The hadith relates the following scenario: owing to perceived defects in her husband's character, a woman was fearful that she would behave in an un-Islamic manner if she remained with him. When she told the Prophet of her wish to dissolve the marriage, Muhammad asked if she would be willing to return the garden that her husband had given her. When she agreed, the Prophet told the husband to agree to the divorce.

Central significance of family law

Just as in the case of the Tunisian family law of 1957, Egypt now also issued a new reading of a well-known textual source: whereas, from the point of view of Islamic legal scholars, the individuals in the hadith dissolved the marriage in mutual agreement, it was now emphasised that the husband was only induced to divorce his wife through the intervention of the Prophet.

Since 2000, in this nation on the Nile the role of mediator has been played by the courts which, if the wife relinquishes claims to all assets, can dissolve a marriage even against the husband's will – following a mandatory attempt at reconciliation.

Hadith literature was also used in 2004 in reforms to Moroccan family law (Mudawana) specifically in abolishing the subordination of a wife to her husband. The hadith passage in question praises as honourable the husband who appreciates his wife and castigates as a rogue the man who degrades her. Another quoted hadith serves as a reminder that men and women are born as equals.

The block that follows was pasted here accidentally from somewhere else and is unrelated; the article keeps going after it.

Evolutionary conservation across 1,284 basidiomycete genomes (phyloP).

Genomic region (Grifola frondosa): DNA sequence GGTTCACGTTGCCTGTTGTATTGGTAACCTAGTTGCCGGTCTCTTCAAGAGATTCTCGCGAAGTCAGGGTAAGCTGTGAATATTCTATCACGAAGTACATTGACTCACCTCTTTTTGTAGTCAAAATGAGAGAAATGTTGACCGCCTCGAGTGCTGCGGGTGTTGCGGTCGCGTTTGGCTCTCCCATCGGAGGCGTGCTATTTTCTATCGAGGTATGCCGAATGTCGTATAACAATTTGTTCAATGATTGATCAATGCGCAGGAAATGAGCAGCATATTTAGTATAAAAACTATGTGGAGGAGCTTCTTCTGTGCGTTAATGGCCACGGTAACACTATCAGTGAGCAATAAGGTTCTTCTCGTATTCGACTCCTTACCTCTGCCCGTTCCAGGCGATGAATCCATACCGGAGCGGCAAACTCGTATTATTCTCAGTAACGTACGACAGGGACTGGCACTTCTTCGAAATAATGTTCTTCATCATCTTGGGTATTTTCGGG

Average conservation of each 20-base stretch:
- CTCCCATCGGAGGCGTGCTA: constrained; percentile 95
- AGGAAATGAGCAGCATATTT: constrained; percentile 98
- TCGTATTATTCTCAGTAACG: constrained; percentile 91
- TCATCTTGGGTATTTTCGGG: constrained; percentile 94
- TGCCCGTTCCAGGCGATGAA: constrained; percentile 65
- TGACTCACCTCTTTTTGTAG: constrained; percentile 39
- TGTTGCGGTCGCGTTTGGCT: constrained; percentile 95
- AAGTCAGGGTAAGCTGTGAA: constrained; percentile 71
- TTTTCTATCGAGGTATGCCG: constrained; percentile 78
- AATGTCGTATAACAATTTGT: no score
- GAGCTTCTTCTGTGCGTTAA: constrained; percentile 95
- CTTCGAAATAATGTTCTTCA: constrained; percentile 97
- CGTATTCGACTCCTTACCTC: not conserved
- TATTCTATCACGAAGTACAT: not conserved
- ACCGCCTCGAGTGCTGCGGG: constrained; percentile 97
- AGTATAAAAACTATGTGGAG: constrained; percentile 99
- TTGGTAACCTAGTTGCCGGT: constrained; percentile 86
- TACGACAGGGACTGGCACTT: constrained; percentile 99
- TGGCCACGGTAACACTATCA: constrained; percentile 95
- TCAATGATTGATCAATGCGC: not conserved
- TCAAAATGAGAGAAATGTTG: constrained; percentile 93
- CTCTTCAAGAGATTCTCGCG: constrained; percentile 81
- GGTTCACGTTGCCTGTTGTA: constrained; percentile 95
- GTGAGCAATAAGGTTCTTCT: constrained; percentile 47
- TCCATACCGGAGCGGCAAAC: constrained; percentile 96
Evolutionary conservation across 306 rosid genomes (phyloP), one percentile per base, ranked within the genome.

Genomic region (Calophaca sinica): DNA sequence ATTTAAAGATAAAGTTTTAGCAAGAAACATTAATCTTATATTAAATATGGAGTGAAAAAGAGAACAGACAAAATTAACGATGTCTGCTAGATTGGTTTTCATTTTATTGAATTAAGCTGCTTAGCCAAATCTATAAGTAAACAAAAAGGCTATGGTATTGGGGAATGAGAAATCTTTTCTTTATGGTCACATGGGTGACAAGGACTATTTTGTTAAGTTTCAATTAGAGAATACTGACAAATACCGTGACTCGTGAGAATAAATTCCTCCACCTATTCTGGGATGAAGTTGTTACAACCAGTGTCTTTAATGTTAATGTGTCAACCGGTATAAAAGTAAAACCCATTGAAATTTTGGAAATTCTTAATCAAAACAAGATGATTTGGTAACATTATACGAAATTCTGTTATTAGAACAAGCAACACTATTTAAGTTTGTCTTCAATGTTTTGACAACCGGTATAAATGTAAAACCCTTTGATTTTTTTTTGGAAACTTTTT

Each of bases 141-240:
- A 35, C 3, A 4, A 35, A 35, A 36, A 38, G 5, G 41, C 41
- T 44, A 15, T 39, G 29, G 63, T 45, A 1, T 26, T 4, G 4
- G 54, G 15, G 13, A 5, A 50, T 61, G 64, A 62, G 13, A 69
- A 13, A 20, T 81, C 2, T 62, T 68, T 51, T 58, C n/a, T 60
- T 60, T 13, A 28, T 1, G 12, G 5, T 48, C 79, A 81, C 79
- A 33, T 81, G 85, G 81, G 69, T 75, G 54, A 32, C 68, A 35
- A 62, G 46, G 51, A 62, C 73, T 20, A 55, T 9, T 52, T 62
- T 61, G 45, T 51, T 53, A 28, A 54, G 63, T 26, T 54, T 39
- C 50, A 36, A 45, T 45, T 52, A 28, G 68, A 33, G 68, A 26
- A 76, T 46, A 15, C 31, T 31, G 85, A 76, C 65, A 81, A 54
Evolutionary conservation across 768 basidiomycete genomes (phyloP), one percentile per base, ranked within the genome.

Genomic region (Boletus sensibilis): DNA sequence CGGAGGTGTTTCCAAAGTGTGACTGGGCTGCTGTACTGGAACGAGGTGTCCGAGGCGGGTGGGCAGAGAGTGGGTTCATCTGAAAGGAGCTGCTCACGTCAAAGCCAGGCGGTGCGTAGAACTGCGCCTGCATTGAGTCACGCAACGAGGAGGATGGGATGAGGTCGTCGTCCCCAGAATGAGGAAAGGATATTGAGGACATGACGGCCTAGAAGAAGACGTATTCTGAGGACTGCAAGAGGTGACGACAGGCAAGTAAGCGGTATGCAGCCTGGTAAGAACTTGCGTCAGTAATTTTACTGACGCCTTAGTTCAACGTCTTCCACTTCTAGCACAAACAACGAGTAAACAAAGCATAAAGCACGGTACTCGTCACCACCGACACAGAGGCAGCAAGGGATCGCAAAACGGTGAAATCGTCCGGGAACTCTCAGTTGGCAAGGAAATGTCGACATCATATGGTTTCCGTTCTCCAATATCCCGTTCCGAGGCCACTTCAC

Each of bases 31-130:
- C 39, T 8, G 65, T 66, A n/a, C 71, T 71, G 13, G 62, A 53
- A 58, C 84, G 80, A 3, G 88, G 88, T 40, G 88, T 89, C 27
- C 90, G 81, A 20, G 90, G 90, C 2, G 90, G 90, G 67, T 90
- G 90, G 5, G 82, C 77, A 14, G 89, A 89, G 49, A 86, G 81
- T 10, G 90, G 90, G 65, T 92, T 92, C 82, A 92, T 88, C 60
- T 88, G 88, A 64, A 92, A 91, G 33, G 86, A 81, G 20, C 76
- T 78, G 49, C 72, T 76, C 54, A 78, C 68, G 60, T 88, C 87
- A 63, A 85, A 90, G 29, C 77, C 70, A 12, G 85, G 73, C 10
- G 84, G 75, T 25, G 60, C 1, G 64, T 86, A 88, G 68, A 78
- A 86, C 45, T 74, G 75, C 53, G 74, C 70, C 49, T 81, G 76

Research is also being carried out in Germany on how this recourse to Islamic written sources is influencing current legal discourse in Muslim countries. As part of the international research project "Understanding Sharia: Past Perfect, Imperfect Present", the scholar of Islamic studies Irene Schneider is leading a research group with a special focus on gender issues in Israel and the Palestinian territories.

Drawing on Islamic traditions

In the introduction to her anthology, co-published with Nijmi Edres and titled "Uses of the Past: Sharia and Gender in Legal Theory and Practice in Palestine and Israel" (Harrassowitz, Wiesbaden 2018), the two academics demonstrate similar findings to those of their American colleagues, namely that legislative reforms thus far in the Muslim world that affect the relationship between the genders have not referred back to the western discourse, but rather to Islamic tradition.

This trend also characterises the debate over the creation of a Palestinian family code intended to replace family law packages in force to this day – the Egyptian from 1954 in the Gaza Strip and the Jordanian from 1976 in the West Bank.

As reported by Lara-Lauren Goudarzi-Gereke in her contribution to the volume, attempts to do this have so far failed due to internal rivalry between Fatah and Hamas as well as the divergent views of women's organisations and the religious Palestinian establishment.

In the most recent draft law from 2013, it may well be the case that women are given greater scope to end their marriage through khul'. But while the authors of this bill justify this reform by innovatively combining the views of different Islamic schools of legal thought, they adhere to the conservative Islamic legal maxim that allows the husband – with only a few associated requirements - to unilaterally end the marriage without recourse to a court.

Just as elsewhere in the Islamic world, Goudarzi-Gereke says that in the Palestinian case, there can be no progress for reformers without recourse to genuine Sharia traditions. Particularly in the case of the Palestinians, who have repeatedly had the legal systems of foreign powers forced upon them, the institution of the family – and thereby, also, of family law – is of central significance for the collective identity.

Joseph Croitoru

© Qantara.de 2019

Translated from the German by Nina Coon

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